The existing canal is a “tow-path ” canal, built with the distinct idea that all business on it should be done by animal towing. In the new and larger canal no towpath is provided, and it is expected that navigation through it will be by means of steam boats properly adapted to it and towing other motorless cargo boats, in accordance with the custom which has been developed and is now in vogue on the Erie Canal to a certain extent. It is this change in the method of navigation which permits the valley bottom, lake, and water-course location to be adopted.

Long years before the construction of the Erie Canal the early pioneers had found a water highway extending nearly across the State of New York, and it was largely used by those who settled the western portion of the State. It was not perfect, involving, as it did, many portages about falls and rapids and from one river to another, and the stemming of swift river currents, with bars and shoals, but it fulfilled a most useful function.

The Erie Canal when built did not follow this pioneer route for reasons stated; but it is a remarkable circumstance that now, after nearly a century of disuse, this old pioneer route is to be again adopted and the new and larger barge canal is to follow it without material deviation. This old pioneer route followed up the Mohawk River, with portages about the falls and bad rapids, to the vicinity of Rome; thence a portage was made across to the waters of Wood Creek; thence it followed down the waters of the small stream to Oneida Lake. On across the lake it went and down the Oneida River to the junction of the Oneida, Oswego, and Seneca Rivers, at Three River Point -- a famous locality in the olden days. Here two routes were open to the enterprising traveler. If he were going to the settled western part of the state he would follow up the Seneca River and thence into the various branches and into the beautiful “finger” lakes tributary to the Seneca. At that time and by that route the cost of transportation between Albany and Seneca Lake was from $75 to $100 per ton, and it took four weeks to make the round trip. If he were going further west, or into Canada, or had much freight to transport, he would ofttimes go on down the Oswego River to Lake Ontario and thence by lake to his destination.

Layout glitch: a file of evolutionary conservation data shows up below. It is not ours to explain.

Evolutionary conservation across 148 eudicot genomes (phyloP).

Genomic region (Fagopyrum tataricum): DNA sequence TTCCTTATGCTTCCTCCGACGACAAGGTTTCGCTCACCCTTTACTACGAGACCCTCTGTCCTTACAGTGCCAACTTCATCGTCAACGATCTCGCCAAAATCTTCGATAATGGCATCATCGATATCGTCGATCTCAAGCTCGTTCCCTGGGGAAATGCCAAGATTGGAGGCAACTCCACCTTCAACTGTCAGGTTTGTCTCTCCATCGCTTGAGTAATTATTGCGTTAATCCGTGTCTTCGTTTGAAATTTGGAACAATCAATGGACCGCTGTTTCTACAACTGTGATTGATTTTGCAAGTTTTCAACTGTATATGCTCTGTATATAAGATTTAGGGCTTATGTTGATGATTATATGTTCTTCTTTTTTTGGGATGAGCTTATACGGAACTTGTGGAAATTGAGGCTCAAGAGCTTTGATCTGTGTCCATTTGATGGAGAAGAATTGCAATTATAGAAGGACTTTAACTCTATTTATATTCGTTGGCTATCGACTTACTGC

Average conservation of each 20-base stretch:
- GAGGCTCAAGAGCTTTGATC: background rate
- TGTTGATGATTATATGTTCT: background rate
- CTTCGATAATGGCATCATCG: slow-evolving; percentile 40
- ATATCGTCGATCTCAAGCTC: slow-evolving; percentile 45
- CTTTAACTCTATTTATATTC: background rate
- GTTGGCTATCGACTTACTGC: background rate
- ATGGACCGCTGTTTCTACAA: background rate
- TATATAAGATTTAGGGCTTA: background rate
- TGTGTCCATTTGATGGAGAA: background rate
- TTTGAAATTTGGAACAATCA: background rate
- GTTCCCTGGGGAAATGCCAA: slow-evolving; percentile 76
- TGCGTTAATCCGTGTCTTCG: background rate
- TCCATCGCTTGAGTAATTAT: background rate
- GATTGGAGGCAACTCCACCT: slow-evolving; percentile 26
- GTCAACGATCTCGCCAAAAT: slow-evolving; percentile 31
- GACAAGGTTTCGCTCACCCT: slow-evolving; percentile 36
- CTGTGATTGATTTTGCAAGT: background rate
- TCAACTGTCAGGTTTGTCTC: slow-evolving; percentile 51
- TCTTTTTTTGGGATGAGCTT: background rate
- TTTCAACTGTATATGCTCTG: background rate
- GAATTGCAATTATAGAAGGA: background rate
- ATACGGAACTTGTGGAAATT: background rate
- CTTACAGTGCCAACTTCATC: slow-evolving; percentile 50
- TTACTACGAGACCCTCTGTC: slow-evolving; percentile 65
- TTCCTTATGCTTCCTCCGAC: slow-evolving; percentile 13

The projected route of the Erie Barge Canal follows up the Hudson River to Waterford; thence, by means of the requisite locks, it reaches the Mohawk River above Cohoes falls. From Cohoes falls to just west of Rome the river is canalized -- that is, dams are built, forming great pools, and these pools are connected by channels not less than 200 feet in width and 12 feet in depth. Above Rome there is a summit level leading over to Wood Creek, and, as in the olden days, the canal route follows down this stream and through Oneida Lake and Oneida River to Three River Point, thence up the Seneca River properly canalized to the vicinity of Clyde. From Clyde westward there are no water courses of importance running in the right direction, and the new canal will follow generally the route of the existing canal to the Niagara River at Tonawanda; thence the Niagara River will be used up to Lake Erie and Buffalo. Between collide and Tonawanda there is one important modification of the route, and this is at Rochester. The present canal goes through the city in a very awkward manner, crossing the Genesee River in a masonry aqueduct, and the route is impracticable for the large canal. Here a new route is adopted, passing to the south of the city and crossing the Genesee River in a pool formed by damming the river.